Against Gravity

Angeliki Mexia

Full Paper
Building practices in a Helladic Province during the Comnenian Period: The Case of the Mani Peninsula/Southern Peloponnese
During the Comnenian period, the Mani peninsula, despite its geographical isolation, follows the architectural trends of the so-called “Helladic School”, as one of its local entities. The contacts with the building tradition of southern Greece, a process already in progress during the eleventh century, are strengthened, the typological solutions, the choices in matters of construction and morphology consistently adopt the imported models, even timidly contributing to the renewal of the architectural creation. The erection of quality edifices, such as the Taxiarches at Charouda, Hagia Varvara at Erimos, equivalent with the elaborate Helladic churches, reveals not only the presence of donors with economic capabilities and refined taste, but also of craftsmen who respond successfully to relatively complex building programmes.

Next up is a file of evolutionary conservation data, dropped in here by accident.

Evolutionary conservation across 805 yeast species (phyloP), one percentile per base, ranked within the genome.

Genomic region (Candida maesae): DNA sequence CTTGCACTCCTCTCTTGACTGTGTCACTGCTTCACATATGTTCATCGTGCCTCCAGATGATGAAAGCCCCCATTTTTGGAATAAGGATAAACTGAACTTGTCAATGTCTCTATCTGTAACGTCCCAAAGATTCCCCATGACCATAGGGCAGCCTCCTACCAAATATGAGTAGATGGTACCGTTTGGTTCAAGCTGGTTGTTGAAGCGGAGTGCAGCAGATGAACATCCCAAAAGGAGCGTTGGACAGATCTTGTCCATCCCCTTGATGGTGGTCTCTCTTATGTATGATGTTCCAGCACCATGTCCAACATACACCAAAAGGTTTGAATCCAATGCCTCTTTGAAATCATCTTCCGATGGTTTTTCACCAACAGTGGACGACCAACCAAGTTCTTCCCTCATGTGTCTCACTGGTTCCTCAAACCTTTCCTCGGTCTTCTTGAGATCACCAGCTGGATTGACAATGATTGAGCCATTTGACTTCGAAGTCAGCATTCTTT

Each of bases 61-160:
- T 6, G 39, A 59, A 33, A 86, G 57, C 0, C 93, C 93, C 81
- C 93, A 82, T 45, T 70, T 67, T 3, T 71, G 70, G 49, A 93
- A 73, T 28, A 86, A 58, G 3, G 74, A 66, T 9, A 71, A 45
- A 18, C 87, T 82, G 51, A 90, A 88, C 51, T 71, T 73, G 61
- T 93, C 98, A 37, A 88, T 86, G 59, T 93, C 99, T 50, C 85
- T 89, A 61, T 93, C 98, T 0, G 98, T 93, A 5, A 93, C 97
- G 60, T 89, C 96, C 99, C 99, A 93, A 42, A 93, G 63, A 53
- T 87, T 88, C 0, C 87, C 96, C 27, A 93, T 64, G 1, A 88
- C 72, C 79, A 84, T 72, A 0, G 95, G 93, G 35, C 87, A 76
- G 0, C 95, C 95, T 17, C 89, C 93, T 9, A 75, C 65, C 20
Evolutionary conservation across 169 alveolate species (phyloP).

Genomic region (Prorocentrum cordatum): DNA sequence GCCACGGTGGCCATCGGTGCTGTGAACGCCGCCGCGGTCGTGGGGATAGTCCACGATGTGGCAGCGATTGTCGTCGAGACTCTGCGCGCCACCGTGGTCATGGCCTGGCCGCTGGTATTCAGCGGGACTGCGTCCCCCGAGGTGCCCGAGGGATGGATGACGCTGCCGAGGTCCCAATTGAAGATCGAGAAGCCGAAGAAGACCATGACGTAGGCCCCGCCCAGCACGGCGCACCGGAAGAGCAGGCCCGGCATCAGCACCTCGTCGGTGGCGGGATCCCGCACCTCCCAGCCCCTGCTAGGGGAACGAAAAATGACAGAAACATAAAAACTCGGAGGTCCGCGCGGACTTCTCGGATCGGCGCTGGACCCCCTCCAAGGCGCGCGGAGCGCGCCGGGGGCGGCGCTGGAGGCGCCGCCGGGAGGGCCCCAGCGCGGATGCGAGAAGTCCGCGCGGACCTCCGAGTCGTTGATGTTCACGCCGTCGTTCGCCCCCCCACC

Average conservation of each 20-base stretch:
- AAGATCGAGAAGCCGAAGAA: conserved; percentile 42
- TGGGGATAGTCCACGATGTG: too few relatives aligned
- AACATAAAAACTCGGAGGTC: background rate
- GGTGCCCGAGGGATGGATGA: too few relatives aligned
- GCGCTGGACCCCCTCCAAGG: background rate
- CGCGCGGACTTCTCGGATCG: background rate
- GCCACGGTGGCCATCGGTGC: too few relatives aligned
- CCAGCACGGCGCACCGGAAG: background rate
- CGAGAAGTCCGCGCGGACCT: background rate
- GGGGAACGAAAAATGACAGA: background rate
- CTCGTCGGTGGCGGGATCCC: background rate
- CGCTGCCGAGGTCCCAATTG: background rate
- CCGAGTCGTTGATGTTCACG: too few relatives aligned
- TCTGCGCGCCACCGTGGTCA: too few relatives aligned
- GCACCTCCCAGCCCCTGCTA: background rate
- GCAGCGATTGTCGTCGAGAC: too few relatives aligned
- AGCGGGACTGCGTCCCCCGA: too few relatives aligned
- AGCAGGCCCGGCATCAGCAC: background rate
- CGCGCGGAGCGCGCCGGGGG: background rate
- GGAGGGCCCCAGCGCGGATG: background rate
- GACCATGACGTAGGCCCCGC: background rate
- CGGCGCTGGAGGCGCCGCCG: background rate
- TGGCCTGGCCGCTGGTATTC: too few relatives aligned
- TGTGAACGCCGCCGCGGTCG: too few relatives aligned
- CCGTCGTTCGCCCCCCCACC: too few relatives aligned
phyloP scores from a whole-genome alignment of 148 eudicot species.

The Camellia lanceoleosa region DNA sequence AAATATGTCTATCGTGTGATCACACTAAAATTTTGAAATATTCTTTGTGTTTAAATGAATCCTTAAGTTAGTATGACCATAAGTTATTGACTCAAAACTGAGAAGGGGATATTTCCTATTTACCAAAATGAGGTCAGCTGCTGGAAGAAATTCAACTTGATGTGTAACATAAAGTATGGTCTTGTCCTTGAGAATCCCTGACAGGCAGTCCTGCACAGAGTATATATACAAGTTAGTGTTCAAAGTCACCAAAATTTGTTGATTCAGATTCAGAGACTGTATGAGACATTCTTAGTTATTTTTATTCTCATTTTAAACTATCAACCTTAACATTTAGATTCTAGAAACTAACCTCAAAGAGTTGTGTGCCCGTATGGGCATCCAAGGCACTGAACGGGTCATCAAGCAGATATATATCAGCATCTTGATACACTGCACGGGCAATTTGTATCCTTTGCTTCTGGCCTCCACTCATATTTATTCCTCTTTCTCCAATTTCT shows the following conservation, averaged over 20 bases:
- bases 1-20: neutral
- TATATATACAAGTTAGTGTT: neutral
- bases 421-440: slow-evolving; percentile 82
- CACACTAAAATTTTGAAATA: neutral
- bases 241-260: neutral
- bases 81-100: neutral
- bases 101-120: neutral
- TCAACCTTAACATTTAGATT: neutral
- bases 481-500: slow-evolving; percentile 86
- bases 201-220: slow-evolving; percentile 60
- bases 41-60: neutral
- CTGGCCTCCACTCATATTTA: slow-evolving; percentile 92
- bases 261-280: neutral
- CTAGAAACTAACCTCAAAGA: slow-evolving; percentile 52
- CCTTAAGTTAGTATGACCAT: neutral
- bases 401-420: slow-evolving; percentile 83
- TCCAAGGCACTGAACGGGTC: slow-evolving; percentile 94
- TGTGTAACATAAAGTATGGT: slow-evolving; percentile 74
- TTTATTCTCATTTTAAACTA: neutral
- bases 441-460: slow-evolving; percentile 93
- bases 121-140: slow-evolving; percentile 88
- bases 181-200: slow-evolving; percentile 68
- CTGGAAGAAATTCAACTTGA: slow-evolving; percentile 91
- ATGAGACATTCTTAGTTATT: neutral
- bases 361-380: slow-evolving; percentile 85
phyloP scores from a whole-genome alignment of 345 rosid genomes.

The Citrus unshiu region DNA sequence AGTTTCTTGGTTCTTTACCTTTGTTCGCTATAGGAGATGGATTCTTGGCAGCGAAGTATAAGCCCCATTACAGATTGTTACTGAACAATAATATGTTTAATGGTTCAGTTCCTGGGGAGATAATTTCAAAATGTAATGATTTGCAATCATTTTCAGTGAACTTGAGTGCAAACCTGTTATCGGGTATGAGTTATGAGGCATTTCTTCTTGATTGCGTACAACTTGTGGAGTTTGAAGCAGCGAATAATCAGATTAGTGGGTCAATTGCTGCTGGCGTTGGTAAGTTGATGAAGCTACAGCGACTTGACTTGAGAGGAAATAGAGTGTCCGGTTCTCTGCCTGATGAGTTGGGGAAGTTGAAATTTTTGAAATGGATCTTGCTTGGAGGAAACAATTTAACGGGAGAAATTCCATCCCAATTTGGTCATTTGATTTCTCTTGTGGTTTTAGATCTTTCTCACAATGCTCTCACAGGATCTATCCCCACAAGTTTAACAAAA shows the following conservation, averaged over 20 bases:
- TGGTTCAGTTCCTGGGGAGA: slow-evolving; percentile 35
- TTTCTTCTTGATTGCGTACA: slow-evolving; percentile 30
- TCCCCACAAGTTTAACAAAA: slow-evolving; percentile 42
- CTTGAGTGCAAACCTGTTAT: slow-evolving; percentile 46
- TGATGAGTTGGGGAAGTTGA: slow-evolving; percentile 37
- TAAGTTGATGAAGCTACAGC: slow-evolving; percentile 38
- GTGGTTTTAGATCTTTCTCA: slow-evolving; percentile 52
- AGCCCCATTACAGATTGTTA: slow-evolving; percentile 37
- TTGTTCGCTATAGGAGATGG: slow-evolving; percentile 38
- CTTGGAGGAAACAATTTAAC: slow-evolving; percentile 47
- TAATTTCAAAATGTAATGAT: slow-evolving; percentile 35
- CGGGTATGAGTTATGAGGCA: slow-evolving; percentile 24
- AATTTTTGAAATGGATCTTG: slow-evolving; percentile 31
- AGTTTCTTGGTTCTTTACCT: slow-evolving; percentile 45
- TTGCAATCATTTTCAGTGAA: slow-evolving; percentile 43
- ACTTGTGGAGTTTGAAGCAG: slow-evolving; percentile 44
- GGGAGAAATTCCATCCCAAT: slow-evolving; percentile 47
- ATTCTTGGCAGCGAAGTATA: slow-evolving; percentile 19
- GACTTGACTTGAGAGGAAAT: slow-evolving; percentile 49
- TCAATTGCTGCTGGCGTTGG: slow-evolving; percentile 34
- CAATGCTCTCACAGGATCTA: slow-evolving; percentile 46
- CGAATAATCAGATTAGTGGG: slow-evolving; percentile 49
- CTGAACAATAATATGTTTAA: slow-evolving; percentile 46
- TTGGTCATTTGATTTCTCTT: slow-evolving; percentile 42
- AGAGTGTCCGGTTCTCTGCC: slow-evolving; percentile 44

The assimilation and dissemination of the Helladic features is more obviously attested in the improvement of the constructional level and the evolution in morphological issues observed in the barrel-vaulted single-nave churches of the peninsula. As the local building tradition retreats, workshops of narrow scope actualize limited scale projects, selectively incorporating morphological features of the more ambitious building programmes of the cross-in-square churches, which they yield in their own way. The intention of enhancing these churches characterizes the ecclesiastical architecture of the Comnenian period, testifying that the new architectural trends do not address only a small number of donors, but spread wider in the rural society of Mani.